“I enjoy having a goal and working towards that, but I also want to work on personal development and be the best person I can be for myself and the organizations I serve,” Crozon said.
Due to the COVID-19 pandemic, her first season as a Pronghorns assistant coach included no U Sports contests. However, Crozon looks at the season with a glass half full mindset.
“It has provided a really good opportunity for me to have mentorship opportunities under Dave and learn some of the ins and outs of the season that assistant coaches would not normally get to learn just because there is something else going on,” she said. “So, in some ways, COVID has been a really great opportunity for me being in my first year of coaching – the introduction to coaching without the pressure of games and a busy travel schedule.”
As well as learning from Waknuk, Crozon was one of 16 coaches from various sports across the country selected for the 2020 Canadian Association of Enhanced Female Mentorship Program. The group regularly meets for sessions that include guest speakers such as Olympic coaches and discussions on topics including mental health, barriers for female coaches, and work/life balance for women in coaching. Crozon also has monthly meetings with her individual mentor – Erin McAleenan. The head coach of the York University women’s basketball team, McAleenan previously held the same position for the Pronghorns.
“It has been such an invaluable experience for me,” Crozon said. “I’m just grateful to be a part of it – to be able to learn from all these amazing women and just to have someone you can ask, ‘What was this like when you started?’ or ‘Did you experience this?’ and ‘Do you have any advice for me?’”
Last November Crozon became the manager of the Living Skies Indigenous Basketball League. In this new venture by the Aboriginal Friendship Centers of Saskatchewan, she is helping plan and start a basketball league for females and males ages 11 to 17. Due to the pandemic, the league was unable to get going but socially distanced camps will be held this year in 10 urban indigenous communities. The events will include a basketball component, cultural education, and workshops. The workshops will focus on such topics as mental wellness, resume writing, and resilience. At a camp this year a workshop will be held on land-based learning with the athletes tanning a hide.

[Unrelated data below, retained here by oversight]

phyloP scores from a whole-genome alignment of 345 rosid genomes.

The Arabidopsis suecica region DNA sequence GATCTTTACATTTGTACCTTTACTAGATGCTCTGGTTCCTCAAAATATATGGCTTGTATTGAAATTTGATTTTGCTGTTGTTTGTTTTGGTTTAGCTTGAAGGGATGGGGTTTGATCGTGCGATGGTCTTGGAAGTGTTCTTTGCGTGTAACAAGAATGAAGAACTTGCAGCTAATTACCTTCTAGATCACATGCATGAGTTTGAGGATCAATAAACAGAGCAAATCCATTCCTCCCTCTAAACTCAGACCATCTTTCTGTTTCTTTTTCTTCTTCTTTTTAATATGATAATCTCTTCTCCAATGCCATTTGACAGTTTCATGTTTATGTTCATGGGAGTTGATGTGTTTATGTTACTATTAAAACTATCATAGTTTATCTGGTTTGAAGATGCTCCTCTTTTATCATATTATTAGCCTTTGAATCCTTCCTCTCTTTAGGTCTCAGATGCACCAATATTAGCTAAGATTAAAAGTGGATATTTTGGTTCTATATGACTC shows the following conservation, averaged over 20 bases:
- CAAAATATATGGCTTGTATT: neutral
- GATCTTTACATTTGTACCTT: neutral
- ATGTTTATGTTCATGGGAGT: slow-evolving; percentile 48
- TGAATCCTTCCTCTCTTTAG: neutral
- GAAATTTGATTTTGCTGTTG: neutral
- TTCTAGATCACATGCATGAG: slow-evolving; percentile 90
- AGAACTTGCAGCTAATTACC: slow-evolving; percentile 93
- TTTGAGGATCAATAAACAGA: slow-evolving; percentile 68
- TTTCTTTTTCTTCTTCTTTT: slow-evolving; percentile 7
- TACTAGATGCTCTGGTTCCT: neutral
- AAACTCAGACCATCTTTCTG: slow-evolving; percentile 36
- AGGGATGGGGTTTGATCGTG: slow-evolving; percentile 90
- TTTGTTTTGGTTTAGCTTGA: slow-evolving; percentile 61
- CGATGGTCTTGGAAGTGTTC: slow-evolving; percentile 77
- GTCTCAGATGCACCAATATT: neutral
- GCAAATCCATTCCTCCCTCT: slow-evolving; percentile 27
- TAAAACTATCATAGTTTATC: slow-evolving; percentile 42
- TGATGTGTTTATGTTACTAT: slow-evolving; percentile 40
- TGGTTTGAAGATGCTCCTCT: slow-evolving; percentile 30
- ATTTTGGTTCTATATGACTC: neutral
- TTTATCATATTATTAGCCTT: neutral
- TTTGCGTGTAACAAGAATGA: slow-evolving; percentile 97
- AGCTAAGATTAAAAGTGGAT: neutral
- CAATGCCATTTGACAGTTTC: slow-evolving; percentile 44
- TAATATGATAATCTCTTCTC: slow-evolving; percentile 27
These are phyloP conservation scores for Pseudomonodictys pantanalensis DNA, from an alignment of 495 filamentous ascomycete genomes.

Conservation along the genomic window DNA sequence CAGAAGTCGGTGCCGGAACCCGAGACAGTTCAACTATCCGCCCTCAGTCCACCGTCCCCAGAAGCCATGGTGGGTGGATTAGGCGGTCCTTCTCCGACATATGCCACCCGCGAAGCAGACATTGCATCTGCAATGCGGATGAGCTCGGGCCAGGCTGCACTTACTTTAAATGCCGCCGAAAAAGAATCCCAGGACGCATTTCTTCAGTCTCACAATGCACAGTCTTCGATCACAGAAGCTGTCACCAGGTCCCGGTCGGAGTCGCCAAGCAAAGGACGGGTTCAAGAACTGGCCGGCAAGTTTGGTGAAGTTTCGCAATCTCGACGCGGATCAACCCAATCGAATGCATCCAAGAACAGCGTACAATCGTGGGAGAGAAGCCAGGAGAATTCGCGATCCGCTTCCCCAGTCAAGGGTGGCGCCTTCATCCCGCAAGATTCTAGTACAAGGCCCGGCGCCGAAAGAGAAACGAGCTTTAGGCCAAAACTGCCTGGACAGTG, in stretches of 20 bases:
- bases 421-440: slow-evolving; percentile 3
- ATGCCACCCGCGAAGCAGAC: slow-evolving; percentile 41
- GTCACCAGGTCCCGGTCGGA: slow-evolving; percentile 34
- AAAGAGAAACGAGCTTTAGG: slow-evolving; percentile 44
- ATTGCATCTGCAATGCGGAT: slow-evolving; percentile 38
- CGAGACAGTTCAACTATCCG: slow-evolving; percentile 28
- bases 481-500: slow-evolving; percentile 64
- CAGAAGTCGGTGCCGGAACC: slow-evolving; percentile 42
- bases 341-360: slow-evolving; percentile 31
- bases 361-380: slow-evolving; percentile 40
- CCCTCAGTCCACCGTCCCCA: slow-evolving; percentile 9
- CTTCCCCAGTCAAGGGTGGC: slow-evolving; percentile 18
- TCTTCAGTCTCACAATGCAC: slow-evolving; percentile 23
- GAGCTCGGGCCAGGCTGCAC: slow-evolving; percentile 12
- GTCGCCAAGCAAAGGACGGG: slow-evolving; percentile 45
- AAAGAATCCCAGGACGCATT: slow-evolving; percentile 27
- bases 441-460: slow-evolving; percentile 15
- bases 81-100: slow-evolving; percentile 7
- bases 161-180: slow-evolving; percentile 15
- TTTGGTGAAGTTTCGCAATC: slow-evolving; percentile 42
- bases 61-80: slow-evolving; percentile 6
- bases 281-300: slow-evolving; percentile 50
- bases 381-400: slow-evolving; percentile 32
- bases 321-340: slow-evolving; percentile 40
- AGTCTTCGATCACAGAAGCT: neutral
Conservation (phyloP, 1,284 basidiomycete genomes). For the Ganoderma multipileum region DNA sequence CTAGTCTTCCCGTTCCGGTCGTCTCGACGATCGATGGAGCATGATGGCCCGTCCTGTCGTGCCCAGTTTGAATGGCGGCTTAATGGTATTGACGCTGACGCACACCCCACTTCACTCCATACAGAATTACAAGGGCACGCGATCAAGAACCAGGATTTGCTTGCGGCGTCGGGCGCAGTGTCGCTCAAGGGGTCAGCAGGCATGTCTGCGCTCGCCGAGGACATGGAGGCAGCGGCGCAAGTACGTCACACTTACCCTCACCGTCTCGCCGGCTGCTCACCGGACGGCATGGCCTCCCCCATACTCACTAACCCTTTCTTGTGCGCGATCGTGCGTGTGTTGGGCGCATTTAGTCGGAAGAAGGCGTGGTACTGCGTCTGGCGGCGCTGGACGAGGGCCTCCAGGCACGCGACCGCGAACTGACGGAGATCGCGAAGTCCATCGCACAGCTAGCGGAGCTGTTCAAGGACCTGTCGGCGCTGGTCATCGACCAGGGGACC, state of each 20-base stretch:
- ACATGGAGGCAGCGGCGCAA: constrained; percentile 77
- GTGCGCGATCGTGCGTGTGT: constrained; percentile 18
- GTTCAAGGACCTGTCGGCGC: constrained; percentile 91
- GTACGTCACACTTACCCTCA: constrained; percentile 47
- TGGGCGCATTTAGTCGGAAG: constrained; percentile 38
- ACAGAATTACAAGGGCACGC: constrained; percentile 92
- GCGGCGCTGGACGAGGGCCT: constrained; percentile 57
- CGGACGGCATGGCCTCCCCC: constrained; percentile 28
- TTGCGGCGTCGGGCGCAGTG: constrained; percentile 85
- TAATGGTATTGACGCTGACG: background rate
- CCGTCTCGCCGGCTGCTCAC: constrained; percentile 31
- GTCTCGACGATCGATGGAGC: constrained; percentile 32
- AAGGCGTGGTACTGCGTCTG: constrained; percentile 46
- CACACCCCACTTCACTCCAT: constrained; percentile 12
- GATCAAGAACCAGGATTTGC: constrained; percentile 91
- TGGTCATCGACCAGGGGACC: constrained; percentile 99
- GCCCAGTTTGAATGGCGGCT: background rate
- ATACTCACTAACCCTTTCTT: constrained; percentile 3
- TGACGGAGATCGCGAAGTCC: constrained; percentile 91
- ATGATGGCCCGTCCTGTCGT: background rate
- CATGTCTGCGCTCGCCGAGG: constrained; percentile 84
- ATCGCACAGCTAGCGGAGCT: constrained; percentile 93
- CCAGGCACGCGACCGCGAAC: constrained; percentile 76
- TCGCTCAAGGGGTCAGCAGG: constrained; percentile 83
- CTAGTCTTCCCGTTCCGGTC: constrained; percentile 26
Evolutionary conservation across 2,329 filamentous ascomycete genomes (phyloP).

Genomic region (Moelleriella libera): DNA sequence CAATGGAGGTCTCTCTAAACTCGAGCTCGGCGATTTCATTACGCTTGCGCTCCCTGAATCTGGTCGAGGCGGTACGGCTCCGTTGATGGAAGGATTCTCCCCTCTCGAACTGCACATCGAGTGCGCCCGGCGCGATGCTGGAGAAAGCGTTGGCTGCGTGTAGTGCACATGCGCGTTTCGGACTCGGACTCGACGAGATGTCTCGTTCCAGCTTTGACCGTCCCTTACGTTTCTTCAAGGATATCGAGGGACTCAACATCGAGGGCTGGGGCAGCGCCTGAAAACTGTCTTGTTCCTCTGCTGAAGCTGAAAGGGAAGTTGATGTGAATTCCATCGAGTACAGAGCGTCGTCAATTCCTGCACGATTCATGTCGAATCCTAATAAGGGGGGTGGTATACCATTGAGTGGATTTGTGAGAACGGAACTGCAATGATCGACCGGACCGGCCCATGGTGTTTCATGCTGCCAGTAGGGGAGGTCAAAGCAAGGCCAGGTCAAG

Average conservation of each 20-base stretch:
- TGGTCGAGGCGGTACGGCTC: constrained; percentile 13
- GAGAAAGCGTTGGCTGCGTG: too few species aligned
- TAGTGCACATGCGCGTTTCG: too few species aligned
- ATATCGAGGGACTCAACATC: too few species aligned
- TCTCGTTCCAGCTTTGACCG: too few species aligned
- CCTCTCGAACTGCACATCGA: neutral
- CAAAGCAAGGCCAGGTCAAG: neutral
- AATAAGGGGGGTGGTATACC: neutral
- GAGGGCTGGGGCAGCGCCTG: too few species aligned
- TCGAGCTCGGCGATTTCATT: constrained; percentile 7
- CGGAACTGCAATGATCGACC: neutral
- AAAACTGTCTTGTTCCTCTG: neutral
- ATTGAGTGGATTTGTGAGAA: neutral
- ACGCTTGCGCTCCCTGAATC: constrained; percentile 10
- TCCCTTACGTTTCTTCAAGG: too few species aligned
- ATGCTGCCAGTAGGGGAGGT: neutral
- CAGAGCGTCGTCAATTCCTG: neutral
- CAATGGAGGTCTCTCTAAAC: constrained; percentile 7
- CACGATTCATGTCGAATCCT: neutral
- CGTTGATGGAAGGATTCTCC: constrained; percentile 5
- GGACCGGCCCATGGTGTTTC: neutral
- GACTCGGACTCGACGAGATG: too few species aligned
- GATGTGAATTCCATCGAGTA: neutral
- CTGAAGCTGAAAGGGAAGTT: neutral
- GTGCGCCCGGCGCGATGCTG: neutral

“It is actually a combination of all of my passions,” Crozon said of her position as manager. “One, working with youth and giving back to the community using basketball as a vessel. Two, my education in management and the third component would be the administrative side of sport.”
On the court, Crozon established herself in the NCAA Division I and international ranks as a versatile, sweet shooting 6-foot-1 forward who could defend. She was an All-Conference Pac-12 selection at the University of Utah. Crozon captained her Salt Lake City school squad for two seasons and scored more than 1,000 points in her career. She represented Canada in various competitions, including the 2018 Commonwealth Games in Australia. Crozon also played professionally overseas with a German first division team. Last summer, in online polling, she was voted Basketball Saskatchewan Inc.’s favourite alumni in a bracket challenge.
In 2019, she helped Team Canada 3X3 place second in that year’s Women’s Series. Last season was wiped out by the pandemic and this summer’s events are up in the air.
“I still try to maintain my training so that if the opportunity does arise to play again, I will be prepared,” Crozon said. “I haven’t totally given up on my ties to being an athlete, but I’m trying to blend being a coach as well as an athlete.”